BEAM FAQ

What is this BEAM stuff anyways? Where did it come from?

In 1989, Mark Tilden invented the techniques of BEAM Robotics which combines simple, robust electronics with clever mechanics (and frequently solar power) to produce capable, autonomous robots. BEAM is an acronym Mr. Tilden built from the words Biology, Electronics, Aesthetics, and Mechanics.

Biology

We look to nature for inspiration, and see if there's a spin we can put on it that makes the inspiration work in a robot. Simple, tiny brains govern the actions of many, many prolific and capable insects, and we try to use similar design elements in our own BEAM robots.

Electronics

This is about appropriate electronics. Where digital microcontrollers rule the actions of most robot designs, we like to explore the ancient mystical ways of analog and minimalist electronics. BEAMers are notorious for taking a chip, and twisting it into doing new and novel thing that it wasn't ever meant to do - often with surprisingly good results!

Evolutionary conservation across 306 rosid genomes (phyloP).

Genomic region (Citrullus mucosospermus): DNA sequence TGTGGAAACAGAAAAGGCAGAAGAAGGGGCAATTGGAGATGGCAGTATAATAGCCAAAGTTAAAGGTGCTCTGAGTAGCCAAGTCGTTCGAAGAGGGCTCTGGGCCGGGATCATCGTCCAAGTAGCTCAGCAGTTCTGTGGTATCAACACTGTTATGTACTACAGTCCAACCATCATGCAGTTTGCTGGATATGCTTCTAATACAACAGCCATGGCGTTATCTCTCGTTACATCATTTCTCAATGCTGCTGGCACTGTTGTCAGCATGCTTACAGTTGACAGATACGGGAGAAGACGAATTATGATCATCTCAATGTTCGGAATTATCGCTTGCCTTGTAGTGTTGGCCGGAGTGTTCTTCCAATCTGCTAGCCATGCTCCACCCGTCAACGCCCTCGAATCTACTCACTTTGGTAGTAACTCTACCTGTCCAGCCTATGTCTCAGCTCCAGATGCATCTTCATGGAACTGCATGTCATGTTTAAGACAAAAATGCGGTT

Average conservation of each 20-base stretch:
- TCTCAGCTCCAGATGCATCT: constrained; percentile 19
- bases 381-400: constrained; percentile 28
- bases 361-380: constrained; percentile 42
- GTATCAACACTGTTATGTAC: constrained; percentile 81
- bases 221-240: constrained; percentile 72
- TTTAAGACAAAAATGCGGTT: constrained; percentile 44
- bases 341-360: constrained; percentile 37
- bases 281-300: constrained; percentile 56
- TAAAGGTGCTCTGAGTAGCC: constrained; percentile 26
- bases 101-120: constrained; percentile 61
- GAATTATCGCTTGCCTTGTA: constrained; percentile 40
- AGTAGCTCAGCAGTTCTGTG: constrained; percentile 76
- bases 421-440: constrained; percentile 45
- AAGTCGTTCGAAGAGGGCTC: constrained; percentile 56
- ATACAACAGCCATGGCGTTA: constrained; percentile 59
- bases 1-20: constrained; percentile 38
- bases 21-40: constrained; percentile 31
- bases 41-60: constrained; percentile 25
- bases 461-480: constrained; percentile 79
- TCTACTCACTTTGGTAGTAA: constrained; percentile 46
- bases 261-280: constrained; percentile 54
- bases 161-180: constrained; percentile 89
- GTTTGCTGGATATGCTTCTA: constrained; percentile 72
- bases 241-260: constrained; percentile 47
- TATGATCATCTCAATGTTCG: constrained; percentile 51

Aesthetics

Not a word used often! It refers to the degree of pleasantness an object has to the eye. A sports car is aesthetically pleasing. An ocean sunset is aesthetically pleasing. A pile of dog-doo is aesthetically repulsive. The point to including this word as a design element is in how a robot is finished. A clean, well-built robot with a protective shell will survive in its environment better than a robot with loose motor mounts and wires strung all over the place where they can be snagged and yanked loose. Looking cool counts!

Mechanics

Clever mechanics can take care of huge design problems. Adding more code, or more sensors to a robot doesn't matter, if the robot's design places the sensors in the wrong place to start with. Good mechanics means your robot should be more than an inverted trashcan with wheels.

The net result of this design philosophy is a robot-building technology that is often cheaper, more robust, and quicker to build than traditional methods. This in turn has brought robotics to a great many hobbyists, educators, and researchers that would have otherwise gone without. We're proud to say we've been able to supply thousands of students with robot-building experiences they would have not been able to have. We give hobbyists the ability to build their own walking robots without the need of a programming environment or host computer.

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